6. I'm going to have to come back and read this one again at some point. Possibly after doing a bunch more background research if I can manage it. I had heard of Rammellzee and Son-Ra before, but never really knew much of anything beyond their names. Definitely going to have to dig more into both of them.

    Another connection to 40K: the power of Chaos glyphs, sigils, and symbols. Writing that can literally change the universe, that can be weaponized, that can harm or kill the writer if they're not careful with it. Merely to look upon some of those symbols can leave someone more open to possession or other influences of Chaos. Skillfully marked on the surfaces of some place of Imperial worship, they could subvert the literal psychic power generated by that worship from Imperial to Chaotic purposes. Specifically, relating to the section about the graffiti artist's view of the urban environment, and the addition of graffiti being used to reclaim structures that are meant to impose external authority. I'm sure there's more there, but that's just off the top of my head, more or less.

    1. It's an absolute killer that there has been no published monograph on Ramms work, and while I do appreciate his work and his universe being obscure makes the effort of getting into it more rewarding, there is more than enough solid material. I think his old website at is probably the best (only?) functioning warp gate to the theory side. Lots of videos on Youtube for the performances, and interviews. SUN RA - Space is the Place is probably the best intro to Sun Ras Afrofuturism, Sun Ra Speaks lectures at Berkeley U. his musical output is both enormous and varied.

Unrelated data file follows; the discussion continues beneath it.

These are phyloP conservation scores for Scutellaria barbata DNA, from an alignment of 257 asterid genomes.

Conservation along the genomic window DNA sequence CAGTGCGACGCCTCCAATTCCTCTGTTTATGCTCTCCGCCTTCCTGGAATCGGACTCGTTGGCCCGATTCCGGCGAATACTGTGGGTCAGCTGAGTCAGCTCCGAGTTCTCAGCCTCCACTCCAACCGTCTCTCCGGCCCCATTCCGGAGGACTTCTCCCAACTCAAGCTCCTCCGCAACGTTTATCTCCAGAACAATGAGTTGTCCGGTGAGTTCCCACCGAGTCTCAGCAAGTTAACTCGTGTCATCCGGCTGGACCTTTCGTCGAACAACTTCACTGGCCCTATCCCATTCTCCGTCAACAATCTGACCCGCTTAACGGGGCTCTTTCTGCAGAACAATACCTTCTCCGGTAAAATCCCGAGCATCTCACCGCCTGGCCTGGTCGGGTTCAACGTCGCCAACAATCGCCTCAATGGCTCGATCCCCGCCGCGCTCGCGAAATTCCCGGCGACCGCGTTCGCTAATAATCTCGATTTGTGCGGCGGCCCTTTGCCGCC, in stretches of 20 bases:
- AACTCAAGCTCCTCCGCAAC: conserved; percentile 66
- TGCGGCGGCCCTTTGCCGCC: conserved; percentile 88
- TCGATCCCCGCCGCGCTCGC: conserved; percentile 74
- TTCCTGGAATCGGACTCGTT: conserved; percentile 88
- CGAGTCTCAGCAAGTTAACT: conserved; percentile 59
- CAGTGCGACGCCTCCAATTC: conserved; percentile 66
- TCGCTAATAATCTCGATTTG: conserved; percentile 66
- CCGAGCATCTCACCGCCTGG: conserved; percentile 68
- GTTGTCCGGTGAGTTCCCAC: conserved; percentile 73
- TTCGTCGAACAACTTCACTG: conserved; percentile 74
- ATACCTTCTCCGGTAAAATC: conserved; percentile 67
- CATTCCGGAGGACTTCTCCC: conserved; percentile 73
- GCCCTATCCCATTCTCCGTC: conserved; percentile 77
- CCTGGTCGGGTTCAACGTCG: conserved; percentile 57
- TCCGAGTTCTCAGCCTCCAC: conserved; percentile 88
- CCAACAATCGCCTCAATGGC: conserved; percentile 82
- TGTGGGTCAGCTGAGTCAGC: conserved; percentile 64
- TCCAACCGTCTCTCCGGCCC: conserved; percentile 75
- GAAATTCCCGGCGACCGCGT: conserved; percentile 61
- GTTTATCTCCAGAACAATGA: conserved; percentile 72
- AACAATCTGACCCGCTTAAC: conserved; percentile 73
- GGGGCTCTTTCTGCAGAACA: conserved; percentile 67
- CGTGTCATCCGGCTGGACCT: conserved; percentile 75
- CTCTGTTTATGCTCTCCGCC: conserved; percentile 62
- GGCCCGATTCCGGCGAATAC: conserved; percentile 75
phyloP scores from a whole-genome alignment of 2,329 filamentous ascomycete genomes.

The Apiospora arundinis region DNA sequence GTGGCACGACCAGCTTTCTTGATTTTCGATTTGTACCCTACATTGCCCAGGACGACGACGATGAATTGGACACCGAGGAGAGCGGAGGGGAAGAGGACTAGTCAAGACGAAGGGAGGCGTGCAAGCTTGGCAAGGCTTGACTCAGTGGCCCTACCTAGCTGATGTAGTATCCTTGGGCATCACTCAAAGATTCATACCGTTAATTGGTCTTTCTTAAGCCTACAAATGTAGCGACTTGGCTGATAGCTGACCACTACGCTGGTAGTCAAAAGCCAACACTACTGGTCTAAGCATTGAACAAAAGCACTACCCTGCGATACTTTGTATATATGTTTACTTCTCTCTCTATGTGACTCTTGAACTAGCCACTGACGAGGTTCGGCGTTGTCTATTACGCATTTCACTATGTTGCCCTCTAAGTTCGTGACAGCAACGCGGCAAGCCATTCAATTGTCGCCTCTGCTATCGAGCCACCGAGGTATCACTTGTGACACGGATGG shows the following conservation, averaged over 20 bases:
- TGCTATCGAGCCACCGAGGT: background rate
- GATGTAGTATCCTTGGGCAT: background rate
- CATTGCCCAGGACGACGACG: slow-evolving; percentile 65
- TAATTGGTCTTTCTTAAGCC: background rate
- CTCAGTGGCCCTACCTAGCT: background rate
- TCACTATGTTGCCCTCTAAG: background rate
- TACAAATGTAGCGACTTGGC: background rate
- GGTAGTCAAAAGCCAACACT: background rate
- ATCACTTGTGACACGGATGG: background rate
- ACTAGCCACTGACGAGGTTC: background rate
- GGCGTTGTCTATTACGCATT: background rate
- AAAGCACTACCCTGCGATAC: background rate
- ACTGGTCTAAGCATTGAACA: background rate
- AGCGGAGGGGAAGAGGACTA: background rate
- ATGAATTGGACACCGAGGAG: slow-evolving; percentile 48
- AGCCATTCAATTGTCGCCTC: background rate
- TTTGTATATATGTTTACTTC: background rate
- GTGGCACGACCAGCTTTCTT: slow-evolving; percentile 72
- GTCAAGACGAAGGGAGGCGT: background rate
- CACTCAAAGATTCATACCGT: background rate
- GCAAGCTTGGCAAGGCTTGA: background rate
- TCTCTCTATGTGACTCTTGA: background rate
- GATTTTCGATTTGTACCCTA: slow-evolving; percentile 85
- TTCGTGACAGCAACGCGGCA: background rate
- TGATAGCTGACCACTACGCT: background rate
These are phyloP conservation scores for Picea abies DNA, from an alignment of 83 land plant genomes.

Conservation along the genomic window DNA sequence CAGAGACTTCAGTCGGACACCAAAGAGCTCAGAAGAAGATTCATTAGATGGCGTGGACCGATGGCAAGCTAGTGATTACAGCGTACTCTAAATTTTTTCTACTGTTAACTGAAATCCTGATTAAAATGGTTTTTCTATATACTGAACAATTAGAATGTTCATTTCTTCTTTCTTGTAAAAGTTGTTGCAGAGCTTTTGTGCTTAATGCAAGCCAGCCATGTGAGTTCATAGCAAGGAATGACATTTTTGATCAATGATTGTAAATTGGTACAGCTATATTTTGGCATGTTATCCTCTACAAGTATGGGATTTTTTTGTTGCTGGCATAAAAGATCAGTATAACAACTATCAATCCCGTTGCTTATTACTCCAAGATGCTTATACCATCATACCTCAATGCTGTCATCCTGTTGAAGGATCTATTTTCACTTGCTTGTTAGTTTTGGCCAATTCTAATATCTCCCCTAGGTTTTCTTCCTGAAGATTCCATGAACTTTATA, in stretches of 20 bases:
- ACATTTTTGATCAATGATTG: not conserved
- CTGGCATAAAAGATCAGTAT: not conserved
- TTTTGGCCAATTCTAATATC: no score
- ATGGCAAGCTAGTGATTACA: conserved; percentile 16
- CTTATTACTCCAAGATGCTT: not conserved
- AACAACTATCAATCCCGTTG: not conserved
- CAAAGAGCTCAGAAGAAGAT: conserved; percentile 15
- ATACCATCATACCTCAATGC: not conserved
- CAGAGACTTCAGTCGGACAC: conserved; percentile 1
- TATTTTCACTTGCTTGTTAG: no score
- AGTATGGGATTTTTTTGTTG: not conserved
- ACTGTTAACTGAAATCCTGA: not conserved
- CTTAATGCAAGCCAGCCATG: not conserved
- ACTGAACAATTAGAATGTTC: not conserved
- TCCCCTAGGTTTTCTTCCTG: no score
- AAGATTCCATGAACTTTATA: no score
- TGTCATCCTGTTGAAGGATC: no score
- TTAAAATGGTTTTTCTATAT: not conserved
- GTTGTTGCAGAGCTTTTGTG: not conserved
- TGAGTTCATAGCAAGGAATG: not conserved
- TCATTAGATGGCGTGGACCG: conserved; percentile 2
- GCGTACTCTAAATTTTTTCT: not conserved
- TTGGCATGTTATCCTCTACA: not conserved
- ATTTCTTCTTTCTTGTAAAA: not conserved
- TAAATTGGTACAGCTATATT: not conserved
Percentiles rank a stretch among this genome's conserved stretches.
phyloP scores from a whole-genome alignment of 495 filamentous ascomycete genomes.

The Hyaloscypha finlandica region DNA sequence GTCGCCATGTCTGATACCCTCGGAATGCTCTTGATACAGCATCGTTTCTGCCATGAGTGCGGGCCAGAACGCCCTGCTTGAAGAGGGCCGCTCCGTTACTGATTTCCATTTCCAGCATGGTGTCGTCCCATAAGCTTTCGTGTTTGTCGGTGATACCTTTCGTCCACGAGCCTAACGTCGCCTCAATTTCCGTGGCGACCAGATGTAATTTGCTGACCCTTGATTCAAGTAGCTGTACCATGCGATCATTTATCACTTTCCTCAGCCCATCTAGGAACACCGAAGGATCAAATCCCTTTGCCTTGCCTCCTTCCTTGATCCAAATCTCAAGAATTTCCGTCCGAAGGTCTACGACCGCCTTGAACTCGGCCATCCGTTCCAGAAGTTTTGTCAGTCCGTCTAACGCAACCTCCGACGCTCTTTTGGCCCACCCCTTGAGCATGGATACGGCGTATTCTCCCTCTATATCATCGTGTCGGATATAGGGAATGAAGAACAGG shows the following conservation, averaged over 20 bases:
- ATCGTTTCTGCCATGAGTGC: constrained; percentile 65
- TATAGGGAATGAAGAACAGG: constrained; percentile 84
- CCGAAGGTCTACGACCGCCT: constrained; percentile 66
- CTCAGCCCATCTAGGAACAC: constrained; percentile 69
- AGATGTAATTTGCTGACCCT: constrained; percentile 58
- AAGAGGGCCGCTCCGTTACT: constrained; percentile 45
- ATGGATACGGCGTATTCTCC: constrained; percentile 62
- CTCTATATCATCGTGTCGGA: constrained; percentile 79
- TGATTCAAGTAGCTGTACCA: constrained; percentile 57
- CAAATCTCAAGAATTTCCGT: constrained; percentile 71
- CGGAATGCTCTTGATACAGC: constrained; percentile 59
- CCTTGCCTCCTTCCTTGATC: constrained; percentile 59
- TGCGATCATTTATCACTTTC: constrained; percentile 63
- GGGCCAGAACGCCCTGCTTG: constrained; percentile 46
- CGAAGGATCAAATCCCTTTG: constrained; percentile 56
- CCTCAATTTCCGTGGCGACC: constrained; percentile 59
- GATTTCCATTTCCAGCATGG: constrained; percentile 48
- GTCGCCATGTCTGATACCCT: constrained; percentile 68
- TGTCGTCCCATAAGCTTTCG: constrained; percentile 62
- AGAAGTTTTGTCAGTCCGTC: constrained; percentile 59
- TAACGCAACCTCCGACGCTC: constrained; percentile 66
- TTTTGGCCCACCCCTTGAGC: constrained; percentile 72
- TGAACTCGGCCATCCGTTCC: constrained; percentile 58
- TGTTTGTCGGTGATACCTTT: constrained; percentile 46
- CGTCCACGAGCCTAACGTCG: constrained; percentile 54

Without going too far into the realms of high-weirdness, there is an occult movement that arose in the 1970/80s known as Chaos Magic coming out of the work of Austin Osman Spare and Aliester Crowley, which influenced a lot of artists like Genesis P.Orridge, Fields of the Nephilim, comic book writer Grant Morrison. Pretty much all of the 40k magick thought-forms giving shape to warp-entities and sigil magic echoes it's formulea.

    2. I was actually thinking more research into typography and semiotics and such. My background is in math, so I only have a vague grasp of a lot of the terminology and concepts here.

      I am somewhat familiar with the Chaos Magic tradition. Partly via Grant Morrison (and Warren Ellis talking about Grant Morrison), but also through a couple of folks I used to know back on LiveJournal who were pretty into it.

      Thanks for the links! Definitely gonna dig into some of those when I get some time here.

    3. Yeah. I should probably work a little harder on dropping the jargon. Erik Spiekermann's Stop Stealing Sheep is a great first primer on Typography (sample here). Although for Ramm, a history of writing would do.

      I wish I could point to a good primer on semiotics, but I don't know of one although Daniel Chandlers Semiotics: The Basics looks promising. Certainly Barthes Image-Music-Text and Camera Obscura, as collections of semiotics based essays are good, the main theorists (saussure, foucault, derrida) can be a bit dense. John Bergers Ways of Seeing series and book is also a good grounding on visual culture.

    4. I think I could work through the jargon if I had a better grounding in the concepts. Jargon develops around dense subject matter like this because precision in terminology becomes more and more important, and general terms no longer suffice, not to obscure things for the outsider. Thanks for giving me some sources to look into!